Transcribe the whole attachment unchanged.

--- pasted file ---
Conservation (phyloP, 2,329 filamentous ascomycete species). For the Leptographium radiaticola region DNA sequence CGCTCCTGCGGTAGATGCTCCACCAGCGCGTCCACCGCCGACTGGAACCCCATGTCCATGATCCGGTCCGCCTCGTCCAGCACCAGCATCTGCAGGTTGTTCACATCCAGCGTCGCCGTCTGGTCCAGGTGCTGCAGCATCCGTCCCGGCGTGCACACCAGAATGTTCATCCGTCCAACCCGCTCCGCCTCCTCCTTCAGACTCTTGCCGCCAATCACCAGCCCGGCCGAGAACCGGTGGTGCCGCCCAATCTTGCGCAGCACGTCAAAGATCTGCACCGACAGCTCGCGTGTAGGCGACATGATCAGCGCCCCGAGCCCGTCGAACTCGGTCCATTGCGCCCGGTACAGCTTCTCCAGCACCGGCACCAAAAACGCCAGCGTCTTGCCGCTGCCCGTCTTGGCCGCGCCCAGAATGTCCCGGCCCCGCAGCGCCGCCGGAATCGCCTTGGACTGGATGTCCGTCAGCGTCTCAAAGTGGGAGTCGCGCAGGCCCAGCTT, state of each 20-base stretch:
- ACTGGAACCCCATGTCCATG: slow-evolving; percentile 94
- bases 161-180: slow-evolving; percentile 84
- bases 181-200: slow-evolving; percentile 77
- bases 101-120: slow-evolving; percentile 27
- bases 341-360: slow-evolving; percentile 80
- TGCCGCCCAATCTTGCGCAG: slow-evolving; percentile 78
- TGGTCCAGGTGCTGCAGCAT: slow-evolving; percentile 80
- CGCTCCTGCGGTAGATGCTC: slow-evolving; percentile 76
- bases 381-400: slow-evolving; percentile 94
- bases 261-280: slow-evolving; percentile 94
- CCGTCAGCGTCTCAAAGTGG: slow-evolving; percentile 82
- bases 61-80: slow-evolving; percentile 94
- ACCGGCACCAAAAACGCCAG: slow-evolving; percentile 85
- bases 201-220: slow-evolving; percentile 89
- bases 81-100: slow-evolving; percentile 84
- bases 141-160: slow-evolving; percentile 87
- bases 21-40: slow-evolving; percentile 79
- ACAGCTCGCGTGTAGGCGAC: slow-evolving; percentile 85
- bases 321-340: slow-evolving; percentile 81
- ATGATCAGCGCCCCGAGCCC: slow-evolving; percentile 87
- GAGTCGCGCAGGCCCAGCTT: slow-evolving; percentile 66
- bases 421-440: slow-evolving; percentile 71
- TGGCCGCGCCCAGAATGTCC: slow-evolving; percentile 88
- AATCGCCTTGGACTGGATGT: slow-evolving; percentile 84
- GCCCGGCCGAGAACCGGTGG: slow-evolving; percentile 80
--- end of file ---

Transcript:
Conservation (phyloP, 2,329 filamentous ascomycete species). For the Leptographium radiaticola region DNA sequence CGCTCCTGCGGTAGATGCTCCACCAGCGCGTCCACCGCCGACTGGAACCCCATGTCCATGATCCGGTCCGCCTCGTCCAGCACCAGCATCTGCAGGTTGTTCACATCCAGCGTCGCCGTCTGGTCCAGGTGCTGCAGCATCCGTCCCGGCGTGCACACCAGAATGTTCATCCGTCCAACCCGCTCCGCCTCCTCCTTCAGACTCTTGCCGCCAATCACCAGCCCGGCCGAGAACCGGTGGTGCCGCCCAATCTTGCGCAGCACGTCAAAGATCTGCACCGACAGCTCGCGTGTAGGCGACATGATCAGCGCCCCGAGCCCGTCGAACTCGGTCCATTGCGCCCGGTACAGCTTCTCCAGCACCGGCACCAAAAACGCCAGCGTCTTGCCGCTGCCCGTCTTGGCCGCGCCCAGAATGTCCCGGCCCCGCAGCGCCGCCGGAATCGCCTTGGACTGGATGTCCGTCAGCGTCTCAAAGTGGGAGTCGCGCAGGCCCAGCTT, state of each 20-base stretch:
- ACTGGAACCCCATGTCCATG: slow-evolving; percentile 94
- bases 161-180: slow-evolving; percentile 84
- bases 181-200: slow-evolving; percentile 77
- bases 101-120: slow-evolving; percentile 27
- bases 341-360: slow-evolving; percentile 80
- TGCCGCCCAATCTTGCGCAG: slow-evolving; percentile 78
- TGGTCCAGGTGCTGCAGCAT: slow-evolving; percentile 80
- CGCTCCTGCGGTAGATGCTC: slow-evolving; percentile 76
- bases 381-400: slow-evolving; percentile 94
- bases 261-280: slow-evolving; percentile 94
- CCGTCAGCGTCTCAAAGTGG: slow-evolving; percentile 82
- bases 61-80: slow-evolving; percentile 94
- ACCGGCACCAAAAACGCCAG: slow-evolving; percentile 85
- bases 201-220: slow-evolving; percentile 89
- bases 81-100: slow-evolving; percentile 84
- bases 141-160: slow-evolving; percentile 87
- bases 21-40: slow-evolving; percentile 79
- ACAGCTCGCGTGTAGGCGAC: slow-evolving; percentile 85
- bases 321-340: slow-evolving; percentile 81
- ATGATCAGCGCCCCGAGCCC: slow-evolving; percentile 87
- GAGTCGCGCAGGCCCAGCTT: slow-evolving; percentile 66
- bases 421-440: slow-evolving; percentile 71
- TGGCCGCGCCCAGAATGTCC: slow-evolving; percentile 88
- AATCGCCTTGGACTGGATGT: slow-evolving; percentile 84
- GCCCGGCCGAGAACCGGTGG: slow-evolving; percentile 80